Monday, May 29, 2023  |


Former Ali aide Gene Kilroy discusses the true meaning of ‘hype’

Fighters Network
Photo from THE RING archives

Photo from THE RING archives

When the mountain of hype gets too large, it’s often smart to seek out counsel to combat the overload. Someone who can provide perspective, who has been there and done that. That someone in this case is Gene Kilroy, the former right-hand man for Muhammad Ali, who is today still The Greatest’s top cheerleader, arguably.

The Vegas-based Kilroy, who grew up in Pennsylvania, told me that Saturday’s big one is a big one, but when Ali fight, that was something else.

When Ali fought, oftentimes, let alone the hotels being all booked up, you couldn’t even get a phone call in to a hotel because the switchboards were all jammed, he said.

“I hope Mayweather-Pacquiao is as great as the hype, but it can’t, it’s impossible,” Kilroy told me.

“In football, people want touchdowns, in baseball, homers … but neither of these guys have had a knockout in a long time,” he continued. “To kick butt, you got to take a chance on getting your butt kicked.”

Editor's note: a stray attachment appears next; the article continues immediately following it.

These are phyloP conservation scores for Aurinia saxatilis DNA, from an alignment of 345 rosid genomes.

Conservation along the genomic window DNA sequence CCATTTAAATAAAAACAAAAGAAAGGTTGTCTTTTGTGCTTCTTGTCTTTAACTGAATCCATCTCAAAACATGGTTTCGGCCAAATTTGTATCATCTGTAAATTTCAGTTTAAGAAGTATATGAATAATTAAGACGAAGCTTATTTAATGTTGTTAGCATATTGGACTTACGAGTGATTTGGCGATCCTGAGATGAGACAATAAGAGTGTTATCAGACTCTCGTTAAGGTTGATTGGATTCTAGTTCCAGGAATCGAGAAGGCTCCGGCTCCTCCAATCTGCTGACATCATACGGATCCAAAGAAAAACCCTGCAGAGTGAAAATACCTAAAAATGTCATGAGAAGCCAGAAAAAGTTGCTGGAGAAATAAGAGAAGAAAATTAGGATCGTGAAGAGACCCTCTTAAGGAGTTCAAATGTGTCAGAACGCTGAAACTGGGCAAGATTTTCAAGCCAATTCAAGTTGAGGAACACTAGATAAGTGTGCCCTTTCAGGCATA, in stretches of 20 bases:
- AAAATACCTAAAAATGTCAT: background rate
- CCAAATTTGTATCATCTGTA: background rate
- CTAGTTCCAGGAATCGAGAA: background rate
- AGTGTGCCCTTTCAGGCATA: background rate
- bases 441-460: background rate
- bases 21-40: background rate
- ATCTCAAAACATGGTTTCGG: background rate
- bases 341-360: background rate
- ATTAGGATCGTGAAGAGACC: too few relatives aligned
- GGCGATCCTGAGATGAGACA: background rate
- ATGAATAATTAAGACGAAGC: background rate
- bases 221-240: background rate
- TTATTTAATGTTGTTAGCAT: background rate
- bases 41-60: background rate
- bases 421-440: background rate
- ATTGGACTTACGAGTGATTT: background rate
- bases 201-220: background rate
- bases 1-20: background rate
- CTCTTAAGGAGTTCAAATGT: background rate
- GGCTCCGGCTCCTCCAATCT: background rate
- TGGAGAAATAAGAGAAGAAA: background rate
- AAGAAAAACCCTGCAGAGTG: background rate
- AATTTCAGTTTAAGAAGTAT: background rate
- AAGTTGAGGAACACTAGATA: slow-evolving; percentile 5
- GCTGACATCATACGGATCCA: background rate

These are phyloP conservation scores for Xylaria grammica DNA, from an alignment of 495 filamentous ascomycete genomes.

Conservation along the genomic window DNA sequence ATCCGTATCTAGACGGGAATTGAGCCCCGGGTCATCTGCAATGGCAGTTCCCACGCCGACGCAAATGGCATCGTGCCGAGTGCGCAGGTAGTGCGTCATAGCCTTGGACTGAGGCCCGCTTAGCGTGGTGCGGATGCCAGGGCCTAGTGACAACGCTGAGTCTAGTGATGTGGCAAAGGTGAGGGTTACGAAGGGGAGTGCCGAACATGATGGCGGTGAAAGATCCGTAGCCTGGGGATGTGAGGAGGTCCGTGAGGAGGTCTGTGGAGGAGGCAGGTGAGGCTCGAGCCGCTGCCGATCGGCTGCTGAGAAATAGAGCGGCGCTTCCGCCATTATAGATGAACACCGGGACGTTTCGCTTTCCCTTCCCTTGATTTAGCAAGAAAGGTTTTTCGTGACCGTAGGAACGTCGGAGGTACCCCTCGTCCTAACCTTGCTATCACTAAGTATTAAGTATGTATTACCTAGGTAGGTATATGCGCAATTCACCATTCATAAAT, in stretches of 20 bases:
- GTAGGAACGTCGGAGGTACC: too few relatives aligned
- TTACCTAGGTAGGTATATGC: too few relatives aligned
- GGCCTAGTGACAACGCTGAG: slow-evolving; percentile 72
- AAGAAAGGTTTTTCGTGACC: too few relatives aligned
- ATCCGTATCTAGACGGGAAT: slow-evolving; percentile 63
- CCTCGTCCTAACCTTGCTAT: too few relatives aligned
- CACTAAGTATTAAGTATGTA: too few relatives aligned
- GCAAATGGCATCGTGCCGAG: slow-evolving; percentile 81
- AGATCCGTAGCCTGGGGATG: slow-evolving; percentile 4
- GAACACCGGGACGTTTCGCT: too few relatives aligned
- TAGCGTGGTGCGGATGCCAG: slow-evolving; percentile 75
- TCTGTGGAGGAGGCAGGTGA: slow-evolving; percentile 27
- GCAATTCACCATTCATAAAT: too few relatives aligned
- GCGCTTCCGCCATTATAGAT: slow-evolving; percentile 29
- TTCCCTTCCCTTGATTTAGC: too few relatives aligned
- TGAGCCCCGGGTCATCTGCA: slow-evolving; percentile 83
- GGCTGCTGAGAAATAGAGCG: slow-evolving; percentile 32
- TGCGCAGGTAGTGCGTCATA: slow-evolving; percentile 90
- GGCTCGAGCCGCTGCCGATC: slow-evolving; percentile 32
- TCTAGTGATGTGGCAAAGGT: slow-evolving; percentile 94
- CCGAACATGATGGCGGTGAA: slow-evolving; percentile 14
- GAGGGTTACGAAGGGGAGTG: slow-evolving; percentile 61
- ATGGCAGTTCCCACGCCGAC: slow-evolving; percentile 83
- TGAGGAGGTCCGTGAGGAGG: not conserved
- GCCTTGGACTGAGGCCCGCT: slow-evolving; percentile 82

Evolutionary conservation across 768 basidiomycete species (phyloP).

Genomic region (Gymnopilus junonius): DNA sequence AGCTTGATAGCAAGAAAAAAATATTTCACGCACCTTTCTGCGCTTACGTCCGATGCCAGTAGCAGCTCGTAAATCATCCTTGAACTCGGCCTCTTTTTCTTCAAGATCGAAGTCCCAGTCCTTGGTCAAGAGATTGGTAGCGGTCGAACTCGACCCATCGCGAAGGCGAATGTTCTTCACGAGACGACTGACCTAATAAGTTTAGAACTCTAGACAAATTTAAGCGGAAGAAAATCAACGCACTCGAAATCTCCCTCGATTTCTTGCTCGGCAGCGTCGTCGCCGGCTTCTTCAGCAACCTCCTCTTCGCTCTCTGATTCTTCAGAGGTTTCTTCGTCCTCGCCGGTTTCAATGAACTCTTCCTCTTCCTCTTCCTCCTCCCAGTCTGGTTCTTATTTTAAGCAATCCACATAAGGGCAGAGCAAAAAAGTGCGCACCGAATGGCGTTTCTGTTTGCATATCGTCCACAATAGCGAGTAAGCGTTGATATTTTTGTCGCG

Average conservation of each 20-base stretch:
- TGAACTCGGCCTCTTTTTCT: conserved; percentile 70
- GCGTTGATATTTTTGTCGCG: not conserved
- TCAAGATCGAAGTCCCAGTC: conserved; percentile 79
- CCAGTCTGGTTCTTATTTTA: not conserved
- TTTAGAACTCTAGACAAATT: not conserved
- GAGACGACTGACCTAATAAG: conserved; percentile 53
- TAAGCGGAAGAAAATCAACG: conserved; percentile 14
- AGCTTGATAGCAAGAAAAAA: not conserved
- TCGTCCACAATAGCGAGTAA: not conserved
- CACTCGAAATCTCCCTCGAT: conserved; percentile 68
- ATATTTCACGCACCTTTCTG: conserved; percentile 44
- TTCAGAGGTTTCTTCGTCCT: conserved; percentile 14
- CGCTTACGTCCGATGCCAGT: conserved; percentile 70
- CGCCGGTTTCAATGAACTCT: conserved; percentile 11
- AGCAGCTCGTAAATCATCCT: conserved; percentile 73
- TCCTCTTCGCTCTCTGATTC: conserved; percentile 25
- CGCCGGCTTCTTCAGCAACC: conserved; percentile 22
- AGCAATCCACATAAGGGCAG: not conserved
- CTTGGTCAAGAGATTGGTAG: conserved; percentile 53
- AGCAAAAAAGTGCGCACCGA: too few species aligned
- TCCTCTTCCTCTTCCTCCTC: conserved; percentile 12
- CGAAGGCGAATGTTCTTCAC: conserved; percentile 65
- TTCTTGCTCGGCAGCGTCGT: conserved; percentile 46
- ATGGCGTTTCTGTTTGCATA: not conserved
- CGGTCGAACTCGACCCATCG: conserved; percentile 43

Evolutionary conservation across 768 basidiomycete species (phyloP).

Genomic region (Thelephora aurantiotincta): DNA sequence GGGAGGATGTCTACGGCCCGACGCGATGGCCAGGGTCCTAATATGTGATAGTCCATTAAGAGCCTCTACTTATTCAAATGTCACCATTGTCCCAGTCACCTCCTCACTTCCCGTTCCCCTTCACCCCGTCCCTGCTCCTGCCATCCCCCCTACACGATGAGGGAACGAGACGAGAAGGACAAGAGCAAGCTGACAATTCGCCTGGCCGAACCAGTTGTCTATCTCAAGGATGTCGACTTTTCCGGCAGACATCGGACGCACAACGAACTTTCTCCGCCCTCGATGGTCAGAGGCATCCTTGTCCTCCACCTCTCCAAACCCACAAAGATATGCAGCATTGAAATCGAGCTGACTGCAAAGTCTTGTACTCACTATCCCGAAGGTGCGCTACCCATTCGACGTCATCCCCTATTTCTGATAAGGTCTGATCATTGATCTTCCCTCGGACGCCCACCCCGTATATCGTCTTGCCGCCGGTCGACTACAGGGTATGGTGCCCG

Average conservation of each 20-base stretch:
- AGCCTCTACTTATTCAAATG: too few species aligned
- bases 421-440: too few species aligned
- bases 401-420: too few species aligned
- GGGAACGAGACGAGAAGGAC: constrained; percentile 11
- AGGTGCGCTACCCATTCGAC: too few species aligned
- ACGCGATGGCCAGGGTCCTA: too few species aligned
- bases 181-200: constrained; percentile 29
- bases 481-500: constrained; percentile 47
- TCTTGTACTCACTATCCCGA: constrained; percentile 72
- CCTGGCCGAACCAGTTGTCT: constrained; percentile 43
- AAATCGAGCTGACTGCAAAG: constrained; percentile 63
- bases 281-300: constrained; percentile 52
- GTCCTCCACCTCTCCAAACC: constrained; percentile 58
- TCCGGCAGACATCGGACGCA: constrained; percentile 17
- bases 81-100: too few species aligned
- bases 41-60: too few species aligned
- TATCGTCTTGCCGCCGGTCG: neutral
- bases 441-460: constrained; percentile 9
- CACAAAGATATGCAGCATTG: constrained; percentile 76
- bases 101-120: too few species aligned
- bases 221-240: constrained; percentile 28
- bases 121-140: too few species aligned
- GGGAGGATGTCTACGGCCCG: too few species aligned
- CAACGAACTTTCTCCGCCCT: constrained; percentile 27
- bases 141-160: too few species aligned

Kilroy has seen Mayweather from decades back and said he is impressed with his dedication, and his ring smarts. “He’s a guy who has the answers to the college entrance exam before he gets there,” he said.

He used to warn Ali about underrating a foe coming in. “I used to tell Ali train like you’re fighting Joe – Joe Frazier, not Joe Bugner,” he said, chuckling. He doesn’t see Money falling prey to that…

As for being better than Ali, Kilroy provides a counter argument. Gallup polls back in the day testified to how well known Ali was. The world knew who he was. How many know Mayweather? He isn’t even an ultra-celeb in his home nation …

Kilroy agrees with me in that we think losing could benefit Floyd.

“When Ali beat Foreman, George got humility,” he said. “It changed his whole life.”

Regarding the God stuff, and if God roots for one boxer over another, Kilroy said God likely has too many important things to deal with to worry about boxing matches.

As to who will win, Kilroy thinks it will come down to the last round, “and who wants it most.”

And finally, Kilroy pondered this: This bout will break records, but maybe Floyd shouldn’t get too cocky about that. “Imagine if Ali was doing this today? He’d do 250 million pay-per-views! Eating breakfast with his wife, he’d do 100 million pay-per-views!”

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